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Natural Science - Year I

Unit 1: What is Science?

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History Weblecture for Unit 1

This Unit's Homework Page History Lecture Science Lecture Lab Parents' Notes

History Lecture for Unit 1: Introduction to Natural Science

For Class

Reading for Meaning: Concepts and Methods

Let's start by defining the time period we will cover for the fall semester: pre-history which archaeologists date from early fossil records of humans (1 to 3 million years ago) to about 100000 years bce ("before the common era") when people began writing. We'll follow the development of science from the prehistorical period to around 200 ce ("the common era"), and in the spring we'll take up the Medieval and Renaissance periods of Western science, with a side trip into the gold age of Islamic science.

Note that we even name our historical periods depending on prevailing opinions. We used to call these periods "Before Christ" and years since zero as "the Year of Our Lord", but there are problems with this simply because there is debate over exactly when Jesus lived. So we agree on a certain year as the common "zero" year and count backwards and forwards from that year.

What is Science?

In order to discuss the history and methods of science, we need to define what we mean by science.

The word science comes from the Latin scire, which means "to know", but there was originally no limitation on what was known. Aristotle used the Greek word we translate as "science" to mean all information or wisdom or data, that is, anything that was knowable. All philosophy was part of this body of knowledge, and the part that dealt with the natural world became known as "natural philosophy".

All information has to be organized in some way so that people could learn it. The most basic sciences of the ancient world were arithmetic, geometry, music, and astronomy, which had to be mastered first and which formed an introduction to all other areas of knowledge. In the middle ages (roughly 400 - 1400 ce), the "division of sciences" was the organization of all knowledge into separate disciplines or teaching areas, and it included everything from theology (the highest science) to agriculture (a basic practical science). Sometime in the eighteenth century, people began to use "science" to mean that information which they thought could be known with certainty: objective, measured knowledge about natural phenomena, verified by the application of a special scientific methodology. Other forms of human experience, such as divine revelation or poetic inspiration, might be valid sources of information to the individual, but because they were subjective and personal experiences, they couldn't be verified and so are not considered scientific knowledge by this modern definition.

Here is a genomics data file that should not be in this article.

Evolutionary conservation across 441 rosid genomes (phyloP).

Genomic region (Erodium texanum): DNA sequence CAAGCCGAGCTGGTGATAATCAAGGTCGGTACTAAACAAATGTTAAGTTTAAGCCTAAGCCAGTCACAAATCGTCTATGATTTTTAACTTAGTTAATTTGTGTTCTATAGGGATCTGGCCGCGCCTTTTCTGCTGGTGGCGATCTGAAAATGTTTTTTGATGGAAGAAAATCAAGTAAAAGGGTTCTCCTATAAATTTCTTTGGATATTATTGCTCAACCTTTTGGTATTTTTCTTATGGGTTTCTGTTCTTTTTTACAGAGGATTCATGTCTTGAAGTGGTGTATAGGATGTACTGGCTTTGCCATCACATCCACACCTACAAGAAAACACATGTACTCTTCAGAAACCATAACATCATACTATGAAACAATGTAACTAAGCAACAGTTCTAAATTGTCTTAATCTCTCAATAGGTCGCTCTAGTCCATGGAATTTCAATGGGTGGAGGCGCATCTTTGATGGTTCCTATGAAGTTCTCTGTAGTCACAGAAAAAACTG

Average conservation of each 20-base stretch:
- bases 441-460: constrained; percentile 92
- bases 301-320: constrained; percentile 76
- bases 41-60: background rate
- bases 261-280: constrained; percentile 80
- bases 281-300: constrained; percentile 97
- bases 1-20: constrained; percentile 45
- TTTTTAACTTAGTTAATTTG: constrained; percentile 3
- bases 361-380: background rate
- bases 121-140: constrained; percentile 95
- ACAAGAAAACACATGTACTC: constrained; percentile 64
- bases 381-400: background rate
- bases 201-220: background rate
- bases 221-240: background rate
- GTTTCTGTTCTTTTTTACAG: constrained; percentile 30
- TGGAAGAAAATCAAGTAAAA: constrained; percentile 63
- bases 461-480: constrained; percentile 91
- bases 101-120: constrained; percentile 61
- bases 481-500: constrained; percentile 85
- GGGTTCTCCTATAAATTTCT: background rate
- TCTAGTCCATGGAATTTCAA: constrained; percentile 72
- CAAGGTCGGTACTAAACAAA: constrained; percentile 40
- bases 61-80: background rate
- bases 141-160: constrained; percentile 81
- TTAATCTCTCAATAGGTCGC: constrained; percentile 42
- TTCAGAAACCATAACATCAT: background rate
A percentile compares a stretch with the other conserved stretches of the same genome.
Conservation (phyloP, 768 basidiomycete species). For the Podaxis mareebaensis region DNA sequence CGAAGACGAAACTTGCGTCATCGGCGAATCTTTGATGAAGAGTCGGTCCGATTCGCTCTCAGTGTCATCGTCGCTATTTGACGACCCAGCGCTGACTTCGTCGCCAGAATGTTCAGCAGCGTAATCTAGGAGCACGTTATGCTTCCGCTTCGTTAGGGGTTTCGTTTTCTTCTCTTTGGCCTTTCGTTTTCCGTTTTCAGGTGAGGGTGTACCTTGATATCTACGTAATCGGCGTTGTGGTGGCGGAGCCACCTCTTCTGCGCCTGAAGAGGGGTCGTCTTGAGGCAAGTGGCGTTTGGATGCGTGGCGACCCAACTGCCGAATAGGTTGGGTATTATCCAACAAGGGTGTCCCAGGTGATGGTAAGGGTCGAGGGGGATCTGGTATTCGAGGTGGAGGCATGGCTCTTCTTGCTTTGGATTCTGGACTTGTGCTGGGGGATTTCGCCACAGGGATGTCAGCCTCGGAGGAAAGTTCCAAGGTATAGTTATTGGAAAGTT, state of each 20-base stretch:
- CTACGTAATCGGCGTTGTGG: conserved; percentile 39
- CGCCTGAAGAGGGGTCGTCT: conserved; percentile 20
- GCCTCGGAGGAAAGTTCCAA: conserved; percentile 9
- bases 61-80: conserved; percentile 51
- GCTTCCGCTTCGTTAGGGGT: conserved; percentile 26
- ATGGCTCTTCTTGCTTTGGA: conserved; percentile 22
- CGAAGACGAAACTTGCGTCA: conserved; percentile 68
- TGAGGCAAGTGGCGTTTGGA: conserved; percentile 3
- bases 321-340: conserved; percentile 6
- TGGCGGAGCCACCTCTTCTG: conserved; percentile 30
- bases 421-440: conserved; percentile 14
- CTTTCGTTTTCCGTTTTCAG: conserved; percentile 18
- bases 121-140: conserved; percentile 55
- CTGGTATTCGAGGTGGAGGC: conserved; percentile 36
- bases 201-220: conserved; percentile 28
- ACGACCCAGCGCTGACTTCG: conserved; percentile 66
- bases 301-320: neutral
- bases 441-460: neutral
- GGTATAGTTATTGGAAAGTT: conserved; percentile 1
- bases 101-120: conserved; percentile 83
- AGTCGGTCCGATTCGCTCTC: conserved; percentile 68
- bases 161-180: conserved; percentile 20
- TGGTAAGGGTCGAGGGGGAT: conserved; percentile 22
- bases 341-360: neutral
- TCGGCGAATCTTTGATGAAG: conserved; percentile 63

Organizing Knowledge

The human mind is built to organize the sensations it receives into forms that it can identify and remember. The methods of learning and creating knowledge in forms that we can discuss with each other and leave as legacies to our descendants follow similar processes whether we are discussing information about an historical event, a poem, a major scientific theory, or yesterday's Dilbert cartoon. When we encounter new experiences or phenomena, we tend to

  1. Look at the characteristics of the thing itself. What characteristics depend on the identity of the thing itself? What characteristics change with the amount of the thing?
  2. Which characteristics are essential and identify it as this type of thing and not something else? Which are accidental and identify it as this particular thing, and not some other instance of the type?
  3. What similarities does the thing have with other things?
  4. What categories of things can we make (and stick this one in)?
  5. Is the thing an object or a process?
  6. If it is an object, can we break it down into components?
  7. If it is a process, can we break it down into sequential steps?
  8. In a collection of similar things, can we find a pattern, either a repeated shape (pattern in space) or a repeated series of steps (pattern in time)?
  9. Is there a cause—effect relationship between this thing and something else?
  10. Can we put this thing into some framework of categories and/or processes?
  11. Can other people experience the object or event as we do?

Click on an image below to explore these questions further.

This last question moves our analysis of the object or event from something we experience by ourselves to an experience that we share with other people. Since the eighteenth century, science in western civilization has been primarily concerned with objects and events that can be experienced objectively, that can be observed independently in the same way by many people. Using an objective approach, we can identify characteristics for something and different people can measure these characteristics and compare their findings. When the findings agree, we assume that the measurements accurately reflect reality, and that the observations have been verified.

Suppose that I look at a leaf objectively. I can measure its size and describe its shape. I can break it down into components like cuticle, veins, and mesophyll tissue, or even more basic structures like organic molecules, or even atoms, and count how many of each type or present. These characteristics persist whether I observe the leaf or not. If other people measure the size and shape of the leaf, or count the molecular or atomic components, their measurements and calculations should be close to my own.

I can also look at the leaf as a metaphor for life, or an symbol of spring. This is another and valid way to experience the existence of the leaf in my life, but I can't share this experience in the same way that I share my count of the number of oxygen atoms. The experience of the leaf as a symbol of life is not inherent in, or part of the leaf itself. Another person might look at the leaf and see it as a symbol of transience. This kind of experience is subjective, and is produced by my mind; it exists only as I think of it.

One of the questions that we need to explore is whether the eighteenth century philosophers were right in claiming that science should be limited to objective knowledge, or even whether purely objective knowledge is possible!